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Stash Wealth Financial Planning Review – The Planner for HENRYs

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Stash Wealth Financial Planning Review - The Planner for HENRYs

Millennials are a lot more interested in their personal financial well-being at a younger age than the members of the two generational cohorts that came before them. But what else would you expect of the kids that came of age during the financial crisis and saddled with an average $30,000 student loan debt?

Luckily, millennials also came of age during the digital revolution, and a number of the cohort’s members have created platforms designed specifically to help millennials handle their finances.

Online financial planner, Stash Wealth, is one of those resources.

What Is Stash Wealth?

Stash Wealth is the online financial planner dedicated to serving the HENRYs (High Earners, Not Rich Yet) of the world. The startup was founded in 2013 by former Wall Street executives Priya Malani and Rob Kovalesky to serve millennial high earners they felt had been ignored by traditional firms or who may be fearful of financial management.

Stash Wealth’s services include personalized financial planning and investment management. Clients can also get personalized advice from Stash’s in-house experts — dubbed “rebels” — on topics like estate planning, investing, taxes, and accounting. For additional assistance, the company provides financial information to the general public through articles on its blog.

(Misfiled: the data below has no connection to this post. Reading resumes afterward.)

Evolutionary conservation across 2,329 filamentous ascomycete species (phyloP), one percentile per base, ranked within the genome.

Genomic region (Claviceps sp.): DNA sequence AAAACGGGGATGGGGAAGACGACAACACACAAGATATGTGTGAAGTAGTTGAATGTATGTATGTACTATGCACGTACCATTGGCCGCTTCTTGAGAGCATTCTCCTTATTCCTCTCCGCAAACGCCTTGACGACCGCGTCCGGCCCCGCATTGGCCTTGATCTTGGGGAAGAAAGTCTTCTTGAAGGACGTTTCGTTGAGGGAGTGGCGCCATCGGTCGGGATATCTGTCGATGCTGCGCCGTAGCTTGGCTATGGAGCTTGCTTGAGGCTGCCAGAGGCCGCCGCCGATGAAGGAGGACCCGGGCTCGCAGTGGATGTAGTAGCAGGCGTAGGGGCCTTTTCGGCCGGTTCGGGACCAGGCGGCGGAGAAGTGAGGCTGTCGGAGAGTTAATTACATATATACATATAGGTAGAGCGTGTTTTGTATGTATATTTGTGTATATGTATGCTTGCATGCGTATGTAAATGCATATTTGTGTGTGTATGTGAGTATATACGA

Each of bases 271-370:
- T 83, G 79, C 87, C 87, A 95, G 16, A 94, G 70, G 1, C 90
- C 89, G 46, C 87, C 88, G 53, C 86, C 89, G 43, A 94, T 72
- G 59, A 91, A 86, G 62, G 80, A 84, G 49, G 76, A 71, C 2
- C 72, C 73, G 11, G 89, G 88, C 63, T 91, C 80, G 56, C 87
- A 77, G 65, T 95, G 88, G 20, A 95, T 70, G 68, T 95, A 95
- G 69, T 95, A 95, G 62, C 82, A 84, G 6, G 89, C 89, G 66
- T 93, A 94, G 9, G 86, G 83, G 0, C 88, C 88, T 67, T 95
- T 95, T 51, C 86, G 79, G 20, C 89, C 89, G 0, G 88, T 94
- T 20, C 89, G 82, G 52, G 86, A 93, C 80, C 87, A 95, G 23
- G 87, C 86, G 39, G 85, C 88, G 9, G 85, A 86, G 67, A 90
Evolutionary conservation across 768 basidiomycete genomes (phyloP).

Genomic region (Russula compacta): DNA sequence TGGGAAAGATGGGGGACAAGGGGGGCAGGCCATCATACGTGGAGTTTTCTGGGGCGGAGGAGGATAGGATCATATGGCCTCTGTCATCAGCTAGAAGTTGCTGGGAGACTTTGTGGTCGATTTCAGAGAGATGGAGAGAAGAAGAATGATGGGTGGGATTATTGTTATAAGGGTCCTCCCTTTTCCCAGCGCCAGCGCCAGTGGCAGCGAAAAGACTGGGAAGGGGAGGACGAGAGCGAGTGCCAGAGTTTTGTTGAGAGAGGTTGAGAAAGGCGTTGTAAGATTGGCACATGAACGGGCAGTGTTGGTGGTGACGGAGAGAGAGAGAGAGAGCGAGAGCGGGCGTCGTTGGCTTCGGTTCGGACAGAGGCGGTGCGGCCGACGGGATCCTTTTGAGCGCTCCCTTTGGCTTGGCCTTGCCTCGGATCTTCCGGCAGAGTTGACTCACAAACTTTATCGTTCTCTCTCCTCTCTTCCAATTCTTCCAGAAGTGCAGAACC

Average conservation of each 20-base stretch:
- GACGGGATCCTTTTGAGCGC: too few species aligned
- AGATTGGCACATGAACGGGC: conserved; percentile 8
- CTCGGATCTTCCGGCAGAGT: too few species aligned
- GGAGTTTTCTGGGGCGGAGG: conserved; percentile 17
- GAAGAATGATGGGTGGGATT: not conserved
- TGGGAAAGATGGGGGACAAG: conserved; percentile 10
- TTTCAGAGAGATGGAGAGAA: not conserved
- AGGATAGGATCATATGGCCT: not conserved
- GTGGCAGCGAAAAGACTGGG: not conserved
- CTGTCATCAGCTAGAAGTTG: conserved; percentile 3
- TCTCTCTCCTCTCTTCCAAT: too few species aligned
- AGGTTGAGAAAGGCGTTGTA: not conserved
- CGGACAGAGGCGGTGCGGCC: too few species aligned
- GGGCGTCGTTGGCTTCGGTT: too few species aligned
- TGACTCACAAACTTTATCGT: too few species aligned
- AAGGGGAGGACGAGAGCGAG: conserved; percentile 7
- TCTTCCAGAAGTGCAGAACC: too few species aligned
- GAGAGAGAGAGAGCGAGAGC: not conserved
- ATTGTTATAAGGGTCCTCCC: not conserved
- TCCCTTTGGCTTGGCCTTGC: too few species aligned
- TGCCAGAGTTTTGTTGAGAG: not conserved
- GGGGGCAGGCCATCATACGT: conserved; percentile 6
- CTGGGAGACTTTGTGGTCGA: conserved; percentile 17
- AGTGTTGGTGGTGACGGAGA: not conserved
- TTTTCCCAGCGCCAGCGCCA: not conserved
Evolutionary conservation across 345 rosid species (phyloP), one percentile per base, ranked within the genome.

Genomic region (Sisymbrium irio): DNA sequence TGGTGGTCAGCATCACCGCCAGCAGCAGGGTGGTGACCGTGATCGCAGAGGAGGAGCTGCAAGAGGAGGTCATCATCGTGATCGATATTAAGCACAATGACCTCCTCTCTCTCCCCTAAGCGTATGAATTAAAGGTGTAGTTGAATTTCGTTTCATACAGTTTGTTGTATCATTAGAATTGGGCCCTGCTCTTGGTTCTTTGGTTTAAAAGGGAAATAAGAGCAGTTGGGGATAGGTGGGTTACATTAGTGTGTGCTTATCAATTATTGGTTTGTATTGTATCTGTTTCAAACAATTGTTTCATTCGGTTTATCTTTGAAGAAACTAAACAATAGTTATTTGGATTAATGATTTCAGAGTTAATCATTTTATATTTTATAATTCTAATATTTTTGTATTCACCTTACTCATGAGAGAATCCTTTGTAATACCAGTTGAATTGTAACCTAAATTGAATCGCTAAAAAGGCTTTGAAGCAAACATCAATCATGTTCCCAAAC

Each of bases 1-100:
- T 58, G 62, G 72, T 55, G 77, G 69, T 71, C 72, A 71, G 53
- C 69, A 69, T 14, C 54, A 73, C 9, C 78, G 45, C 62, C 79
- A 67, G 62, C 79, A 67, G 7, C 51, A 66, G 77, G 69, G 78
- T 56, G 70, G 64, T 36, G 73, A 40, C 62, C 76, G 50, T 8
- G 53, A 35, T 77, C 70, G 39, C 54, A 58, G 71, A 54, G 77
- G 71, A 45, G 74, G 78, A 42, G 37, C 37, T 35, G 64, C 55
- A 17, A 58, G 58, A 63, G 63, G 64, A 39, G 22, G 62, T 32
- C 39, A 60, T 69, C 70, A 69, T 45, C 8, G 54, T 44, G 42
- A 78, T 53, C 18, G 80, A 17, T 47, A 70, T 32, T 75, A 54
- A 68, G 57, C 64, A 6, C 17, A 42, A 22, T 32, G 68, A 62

This review only covers Stash Wealth’s financial planning offerings, but we briefly touch on their investment management services at the end of this post.

How Do You Know If You’re a HENRY?

Stash Wealth defines a HENRY as an individual — or couple — who’s already earning about six figures annually. That’s a tough bracket to reach considering only 2.7% of millennials earned $100,000 or more in 2015, according to data from the U.S. Census Bureau. But becoming a HENRY isn’t all about income.

Stash has created a quiz to help potential clients figure out if they qualify as a HENRY. If you’re not quite there yet, Stash Wealth has a partnership with invibed, which runs a low-cost Wealth Coaching program for about $450.

How Much Does Stash Wealth Cost?

Stash Wealth’s pricing makes it clear HENRYs are their target audience. You — or you and your partner — can complete a Stash Plan for a one-time fee of $997. The Stash Plan is a financial plan for your life that will address how and when you can reach all of your financial goals.

After your plan is created, you’ll graduate to Stash Management, a full wealth management service, which you’ll be charged for based on how much money Stash is investing for you. It has two payment tiers:

  • $50 per month for those with less than $50,000 in assets managed by Stash
  • 1.2% of the assets Stash manages for you annually ($100,000 invested = $1,200 annually) if Stash is managing more than $50,000 worth of assets

If you’re an entrepreneur, you can build a Stash Plan for Entrepreneurs for $1,597, but you’ll need to call to learn more about the entrepreneur’s plan.

What Do You Get for $997?

Stash Wealth will create a customized Stash Plan, which is a financial plan customized to your current and future needs. You’ll be prompted via email to fill out two documents that will help establish your “baseline,” then you’ll have two meetings with a certified financial planning duo who will create your Stash Plan.